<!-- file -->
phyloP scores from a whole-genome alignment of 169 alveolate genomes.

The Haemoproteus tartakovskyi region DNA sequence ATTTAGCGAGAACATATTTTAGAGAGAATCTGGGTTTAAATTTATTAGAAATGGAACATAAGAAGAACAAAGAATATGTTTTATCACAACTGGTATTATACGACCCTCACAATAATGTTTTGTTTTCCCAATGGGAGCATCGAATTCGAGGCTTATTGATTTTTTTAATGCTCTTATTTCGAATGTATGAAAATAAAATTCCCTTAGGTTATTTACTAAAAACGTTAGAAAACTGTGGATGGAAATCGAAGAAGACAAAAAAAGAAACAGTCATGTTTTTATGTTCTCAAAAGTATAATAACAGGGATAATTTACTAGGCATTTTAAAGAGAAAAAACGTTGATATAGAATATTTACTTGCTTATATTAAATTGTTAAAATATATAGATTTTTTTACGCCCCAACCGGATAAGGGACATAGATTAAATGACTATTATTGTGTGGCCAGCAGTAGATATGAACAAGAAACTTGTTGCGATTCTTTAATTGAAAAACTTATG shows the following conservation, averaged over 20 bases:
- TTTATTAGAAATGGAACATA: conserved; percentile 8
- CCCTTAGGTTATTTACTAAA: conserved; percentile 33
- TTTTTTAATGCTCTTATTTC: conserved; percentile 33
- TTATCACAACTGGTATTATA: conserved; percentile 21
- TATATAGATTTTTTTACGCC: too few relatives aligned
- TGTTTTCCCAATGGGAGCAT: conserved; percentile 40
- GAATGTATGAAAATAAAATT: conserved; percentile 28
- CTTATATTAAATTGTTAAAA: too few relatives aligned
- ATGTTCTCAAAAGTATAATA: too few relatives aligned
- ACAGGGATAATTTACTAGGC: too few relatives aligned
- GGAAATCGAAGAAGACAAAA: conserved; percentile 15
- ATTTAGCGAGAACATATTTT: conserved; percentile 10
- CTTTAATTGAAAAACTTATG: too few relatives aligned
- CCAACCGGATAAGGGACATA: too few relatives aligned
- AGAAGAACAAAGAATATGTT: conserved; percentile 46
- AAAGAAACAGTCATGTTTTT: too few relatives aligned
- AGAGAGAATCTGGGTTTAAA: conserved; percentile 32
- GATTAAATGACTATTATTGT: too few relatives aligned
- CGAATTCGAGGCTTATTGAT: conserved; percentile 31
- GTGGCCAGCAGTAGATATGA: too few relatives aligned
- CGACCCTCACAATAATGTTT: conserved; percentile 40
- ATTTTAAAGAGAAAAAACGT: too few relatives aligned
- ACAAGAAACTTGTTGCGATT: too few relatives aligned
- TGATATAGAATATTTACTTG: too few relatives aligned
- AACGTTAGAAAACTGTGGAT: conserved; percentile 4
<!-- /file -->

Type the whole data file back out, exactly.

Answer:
phyloP scores from a whole-genome alignment of 169 alveolate genomes.

The Haemoproteus tartakovskyi region DNA sequence ATTTAGCGAGAACATATTTTAGAGAGAATCTGGGTTTAAATTTATTAGAAATGGAACATAAGAAGAACAAAGAATATGTTTTATCACAACTGGTATTATACGACCCTCACAATAATGTTTTGTTTTCCCAATGGGAGCATCGAATTCGAGGCTTATTGATTTTTTTAATGCTCTTATTTCGAATGTATGAAAATAAAATTCCCTTAGGTTATTTACTAAAAACGTTAGAAAACTGTGGATGGAAATCGAAGAAGACAAAAAAAGAAACAGTCATGTTTTTATGTTCTCAAAAGTATAATAACAGGGATAATTTACTAGGCATTTTAAAGAGAAAAAACGTTGATATAGAATATTTACTTGCTTATATTAAATTGTTAAAATATATAGATTTTTTTACGCCCCAACCGGATAAGGGACATAGATTAAATGACTATTATTGTGTGGCCAGCAGTAGATATGAACAAGAAACTTGTTGCGATTCTTTAATTGAAAAACTTATG shows the following conservation, averaged over 20 bases:
- TTTATTAGAAATGGAACATA: conserved; percentile 8
- CCCTTAGGTTATTTACTAAA: conserved; percentile 33
- TTTTTTAATGCTCTTATTTC: conserved; percentile 33
- TTATCACAACTGGTATTATA: conserved; percentile 21
- TATATAGATTTTTTTACGCC: too few relatives aligned
- TGTTTTCCCAATGGGAGCAT: conserved; percentile 40
- GAATGTATGAAAATAAAATT: conserved; percentile 28
- CTTATATTAAATTGTTAAAA: too few relatives aligned
- ATGTTCTCAAAAGTATAATA: too few relatives aligned
- ACAGGGATAATTTACTAGGC: too few relatives aligned
- GGAAATCGAAGAAGACAAAA: conserved; percentile 15
- ATTTAGCGAGAACATATTTT: conserved; percentile 10
- CTTTAATTGAAAAACTTATG: too few relatives aligned
- CCAACCGGATAAGGGACATA: too few relatives aligned
- AGAAGAACAAAGAATATGTT: conserved; percentile 46
- AAAGAAACAGTCATGTTTTT: too few relatives aligned
- AGAGAGAATCTGGGTTTAAA: conserved; percentile 32
- GATTAAATGACTATTATTGT: too few relatives aligned
- CGAATTCGAGGCTTATTGAT: conserved; percentile 31
- GTGGCCAGCAGTAGATATGA: too few relatives aligned
- CGACCCTCACAATAATGTTT: conserved; percentile 40
- ATTTTAAAGAGAAAAAACGT: too few relatives aligned
- ACAAGAAACTTGTTGCGATT: too few relatives aligned
- TGATATAGAATATTTACTTG: too few relatives aligned
- AACGTTAGAAAACTGTGGAT: conserved; percentile 4